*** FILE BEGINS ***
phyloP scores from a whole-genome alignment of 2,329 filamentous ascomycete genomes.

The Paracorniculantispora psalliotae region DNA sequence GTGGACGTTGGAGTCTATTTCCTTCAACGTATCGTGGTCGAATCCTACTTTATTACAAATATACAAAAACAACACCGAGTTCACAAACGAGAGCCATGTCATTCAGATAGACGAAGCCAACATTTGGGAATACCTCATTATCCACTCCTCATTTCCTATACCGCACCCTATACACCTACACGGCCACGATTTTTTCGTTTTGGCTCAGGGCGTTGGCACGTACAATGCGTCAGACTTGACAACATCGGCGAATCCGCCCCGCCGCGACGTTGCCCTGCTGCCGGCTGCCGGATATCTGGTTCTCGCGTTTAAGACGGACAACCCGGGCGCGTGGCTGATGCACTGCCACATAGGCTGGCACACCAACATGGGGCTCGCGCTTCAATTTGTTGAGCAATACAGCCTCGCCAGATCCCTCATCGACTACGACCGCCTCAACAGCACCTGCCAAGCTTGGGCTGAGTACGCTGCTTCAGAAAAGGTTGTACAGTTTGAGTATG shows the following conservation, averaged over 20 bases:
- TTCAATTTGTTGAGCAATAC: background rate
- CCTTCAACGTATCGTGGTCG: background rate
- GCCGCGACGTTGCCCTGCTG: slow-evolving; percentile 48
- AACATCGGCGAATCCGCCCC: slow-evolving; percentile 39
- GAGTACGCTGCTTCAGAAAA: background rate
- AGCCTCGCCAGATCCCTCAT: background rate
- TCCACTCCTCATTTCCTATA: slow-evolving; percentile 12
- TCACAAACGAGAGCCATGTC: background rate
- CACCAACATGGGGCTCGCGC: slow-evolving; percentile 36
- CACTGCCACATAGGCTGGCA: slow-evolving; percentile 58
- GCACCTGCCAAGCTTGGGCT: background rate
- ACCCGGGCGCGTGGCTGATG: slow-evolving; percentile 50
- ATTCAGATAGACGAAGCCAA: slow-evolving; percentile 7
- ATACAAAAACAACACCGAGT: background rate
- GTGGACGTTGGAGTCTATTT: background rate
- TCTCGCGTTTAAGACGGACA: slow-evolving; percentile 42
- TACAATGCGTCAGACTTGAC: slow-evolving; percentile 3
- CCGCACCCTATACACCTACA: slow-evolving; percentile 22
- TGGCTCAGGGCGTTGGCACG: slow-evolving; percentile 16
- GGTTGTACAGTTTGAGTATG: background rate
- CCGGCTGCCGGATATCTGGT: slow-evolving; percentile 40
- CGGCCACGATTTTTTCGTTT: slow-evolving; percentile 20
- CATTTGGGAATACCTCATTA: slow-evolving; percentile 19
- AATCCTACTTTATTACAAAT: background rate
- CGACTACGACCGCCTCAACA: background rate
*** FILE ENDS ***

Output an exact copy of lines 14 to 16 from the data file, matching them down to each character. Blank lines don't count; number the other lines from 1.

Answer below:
- ACCCGGGCGCGTGGCTGATG: slow-evolving; percentile 50
- ATTCAGATAGACGAAGCCAA: slow-evolving; percentile 7
- ATACAAAAACAACACCGAGT: background rate